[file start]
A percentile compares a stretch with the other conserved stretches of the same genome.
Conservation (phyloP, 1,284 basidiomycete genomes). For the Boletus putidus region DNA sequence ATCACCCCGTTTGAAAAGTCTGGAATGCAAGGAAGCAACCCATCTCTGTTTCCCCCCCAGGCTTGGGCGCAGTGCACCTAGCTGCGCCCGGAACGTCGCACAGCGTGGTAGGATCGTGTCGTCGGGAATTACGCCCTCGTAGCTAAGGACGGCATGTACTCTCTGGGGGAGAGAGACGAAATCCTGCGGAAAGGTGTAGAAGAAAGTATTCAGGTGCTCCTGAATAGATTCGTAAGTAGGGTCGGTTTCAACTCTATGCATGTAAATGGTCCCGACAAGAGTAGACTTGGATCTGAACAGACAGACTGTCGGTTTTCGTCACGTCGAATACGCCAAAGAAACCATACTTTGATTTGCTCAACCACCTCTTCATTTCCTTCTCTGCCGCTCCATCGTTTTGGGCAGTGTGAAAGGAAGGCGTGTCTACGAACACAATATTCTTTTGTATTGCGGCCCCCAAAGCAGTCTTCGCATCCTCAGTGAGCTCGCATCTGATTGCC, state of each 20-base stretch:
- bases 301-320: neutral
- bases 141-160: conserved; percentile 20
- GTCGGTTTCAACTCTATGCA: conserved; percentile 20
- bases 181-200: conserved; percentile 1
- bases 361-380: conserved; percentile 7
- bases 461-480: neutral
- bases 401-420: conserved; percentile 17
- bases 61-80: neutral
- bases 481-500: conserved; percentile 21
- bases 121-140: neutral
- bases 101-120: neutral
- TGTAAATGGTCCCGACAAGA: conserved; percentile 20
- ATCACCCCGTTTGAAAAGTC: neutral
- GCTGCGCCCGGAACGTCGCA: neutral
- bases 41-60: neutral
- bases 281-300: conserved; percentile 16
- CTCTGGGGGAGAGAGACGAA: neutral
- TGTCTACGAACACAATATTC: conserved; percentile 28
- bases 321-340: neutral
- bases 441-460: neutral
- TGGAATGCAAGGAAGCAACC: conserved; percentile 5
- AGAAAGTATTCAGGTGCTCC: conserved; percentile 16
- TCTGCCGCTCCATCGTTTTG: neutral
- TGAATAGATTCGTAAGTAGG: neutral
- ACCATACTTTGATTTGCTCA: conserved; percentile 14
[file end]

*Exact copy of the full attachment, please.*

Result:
A percentile compares a stretch with the other conserved stretches of the same genome.
Conservation (phyloP, 1,284 basidiomycete genomes). For the Boletus putidus region DNA sequence ATCACCCCGTTTGAAAAGTCTGGAATGCAAGGAAGCAACCCATCTCTGTTTCCCCCCCAGGCTTGGGCGCAGTGCACCTAGCTGCGCCCGGAACGTCGCACAGCGTGGTAGGATCGTGTCGTCGGGAATTACGCCCTCGTAGCTAAGGACGGCATGTACTCTCTGGGGGAGAGAGACGAAATCCTGCGGAAAGGTGTAGAAGAAAGTATTCAGGTGCTCCTGAATAGATTCGTAAGTAGGGTCGGTTTCAACTCTATGCATGTAAATGGTCCCGACAAGAGTAGACTTGGATCTGAACAGACAGACTGTCGGTTTTCGTCACGTCGAATACGCCAAAGAAACCATACTTTGATTTGCTCAACCACCTCTTCATTTCCTTCTCTGCCGCTCCATCGTTTTGGGCAGTGTGAAAGGAAGGCGTGTCTACGAACACAATATTCTTTTGTATTGCGGCCCCCAAAGCAGTCTTCGCATCCTCAGTGAGCTCGCATCTGATTGCC, state of each 20-base stretch:
- bases 301-320: neutral
- bases 141-160: conserved; percentile 20
- GTCGGTTTCAACTCTATGCA: conserved; percentile 20
- bases 181-200: conserved; percentile 1
- bases 361-380: conserved; percentile 7
- bases 461-480: neutral
- bases 401-420: conserved; percentile 17
- bases 61-80: neutral
- bases 481-500: conserved; percentile 21
- bases 121-140: neutral
- bases 101-120: neutral
- TGTAAATGGTCCCGACAAGA: conserved; percentile 20
- ATCACCCCGTTTGAAAAGTC: neutral
- GCTGCGCCCGGAACGTCGCA: neutral
- bases 41-60: neutral
- bases 281-300: conserved; percentile 16
- CTCTGGGGGAGAGAGACGAA: neutral
- TGTCTACGAACACAATATTC: conserved; percentile 28
- bases 321-340: neutral
- bases 441-460: neutral
- TGGAATGCAAGGAAGCAACC: conserved; percentile 5
- AGAAAGTATTCAGGTGCTCC: conserved; percentile 16
- TCTGCCGCTCCATCGTTTTG: neutral
- TGAATAGATTCGTAAGTAGG: neutral
- ACCATACTTTGATTTGCTCA: conserved; percentile 14